Jim Crow Law Paper

The Jim Crow laws first emerged in 1876. They emerged due to the fact that whites did not want to let blacks or any other race have equal rights. African Americans were moving into southern cities and competing with poor whites for jobs. They wished to preserve the economical and social superiority that whites enjoyed. Therefore, they made laws that segregated blacks under a ³separate but equal´ illusion. The ways that blacks were affected by these laws were that they lost the rights to enjoy and use facilities they had previous access to. Blacks had to use different entrances, water fountains, schools and sit at the backs of buses and trains. Blacks also lost their right to vote under the so called ³Grandfather Clause´ which was used to keep blacks from voting. It stated that on order to vote, your grandfather had to have voted. That was not possible seeing as many blacks had grandparents who were slaves and so unable to vote. There was also a test that was used to keep blacks from voting called a literacy test. Most blacks were not able to read and so could not vote.

The absence of these rights affected black life in many ways. Blacks were treated poorly and the ³separate but equal´ law was anything but equal. The differences between black and white facilities were very noticeable. The difference between schools for blacks and whites were shown by the funding that they received. White schools received three times more money per child than black schools and black schools would only receive the outdated hand me down materials from white schools. Economic competitions between the races were now cut off and blacks were once again second class citizens. Blacks were often convicted of the same crimes but dealt with much more harshly than their white counterparts. There was a law against the mixing of the

races (interracial marriage). Many blacks that attempted to makes changes were threatened, beaten and lynched.

The works of Ida.B.Wells against Jim Crow were enacted after she was forcibly ejected from her seat for not moving to a colored car. This caused her to sue the railroad called Chesapeake and Ohio for violating her civil rights but was later rejected. She took up journalism and was most known for her outspoken editorials on the lynching of three black businessmen of prominence. She became a sought after lecturer and writer that spoke about anti-lynching activities.

Booker.T.Wahington was the founder behind the Tuskegee Institute and he secretly funded anti-segregation activities. He helped blacks rise up from economic slavery by helping them get a quality education, financial power and the proper understanding of how to use the legal system. He helped improve the working relationship between blacks and whites. He used his network that consisted of powerful white liberals to help fund and establish many schools for the betterment of blacks. He used peaceful means to accomplish his goals.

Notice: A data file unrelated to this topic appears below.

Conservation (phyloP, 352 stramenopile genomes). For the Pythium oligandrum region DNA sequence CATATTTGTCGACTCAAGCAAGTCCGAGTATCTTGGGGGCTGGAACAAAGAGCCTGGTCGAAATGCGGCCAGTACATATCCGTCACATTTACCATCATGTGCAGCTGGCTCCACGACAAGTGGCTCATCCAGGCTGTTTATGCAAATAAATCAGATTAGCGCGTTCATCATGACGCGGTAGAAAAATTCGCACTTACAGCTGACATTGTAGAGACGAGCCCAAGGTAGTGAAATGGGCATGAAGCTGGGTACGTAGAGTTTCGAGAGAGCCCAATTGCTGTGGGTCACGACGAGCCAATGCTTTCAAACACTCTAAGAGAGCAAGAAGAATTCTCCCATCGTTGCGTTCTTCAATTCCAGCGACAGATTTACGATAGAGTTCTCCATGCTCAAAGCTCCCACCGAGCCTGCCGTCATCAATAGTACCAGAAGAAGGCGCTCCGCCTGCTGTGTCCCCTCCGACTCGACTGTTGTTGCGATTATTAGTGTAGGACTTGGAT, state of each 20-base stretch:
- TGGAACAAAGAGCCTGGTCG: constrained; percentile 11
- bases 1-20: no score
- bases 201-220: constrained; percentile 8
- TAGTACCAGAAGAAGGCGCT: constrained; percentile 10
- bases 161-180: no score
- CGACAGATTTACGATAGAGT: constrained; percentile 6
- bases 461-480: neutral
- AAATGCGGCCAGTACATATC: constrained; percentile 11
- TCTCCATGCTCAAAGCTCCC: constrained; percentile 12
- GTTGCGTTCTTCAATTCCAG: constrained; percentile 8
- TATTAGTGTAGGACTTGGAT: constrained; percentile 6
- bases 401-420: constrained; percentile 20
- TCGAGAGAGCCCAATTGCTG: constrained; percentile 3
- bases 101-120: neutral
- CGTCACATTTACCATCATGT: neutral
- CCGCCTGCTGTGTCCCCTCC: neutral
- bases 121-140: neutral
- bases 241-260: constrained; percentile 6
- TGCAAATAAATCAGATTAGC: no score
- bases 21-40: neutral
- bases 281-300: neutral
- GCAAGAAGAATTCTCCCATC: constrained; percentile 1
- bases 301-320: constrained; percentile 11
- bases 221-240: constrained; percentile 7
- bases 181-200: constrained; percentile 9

W.E.B Dubois was a radical supporter for equal rights. He viciously attacked Jim Crow laws and practices saying that black social and political rights had to come before blacks would be allowed their fair share economically. He helped form what is now

known as the NAACP. (National Association for the Advancement of Colored People) He was the first colored man to ever earn a PhD from Harvard and had written a book in 1903, called ³The Souls of Black Folks´ that reflected on the visions and experiences of African Americans. It is still used to teach today and is considered to be a profound discussion on race.

In conclusion, even though racism has died down today and discrimination and racism are illegal are frowned upon, discrimination still occurs in the workplace as well in some businesses. The effects of Jim Crow laws and racism have trickled down to the modernday society. Many people still have prejudiced or stereotyped views of blacks as inferior based on racist beliefs. Also, blacks often face discrimination in the workplace. Blacks are often passed up on promotions and are paid less money for performing the same job than whites. One day in the future, hopefully discrimination will be a thing of the past and true equality will be achieved.

References: ³W.E.B Dubois.´ U.S History. 2008. Retrieved April 2, 2011 from U.S History.org: http://www.ushistory.org/us/42e.asp Lavender, Catherine. ³Ida.B.Wells A Passion for Justice.´ 2001. Retrieved April 2, 2011 from http://www.library.csi.cuny.edu/dept/history/lavender/wells.html

³The Civil Rights Movement.´ Retrieved April 2, 2011 from http://history.howstuffworks.com/american-history/civil-rights-movement1.htm

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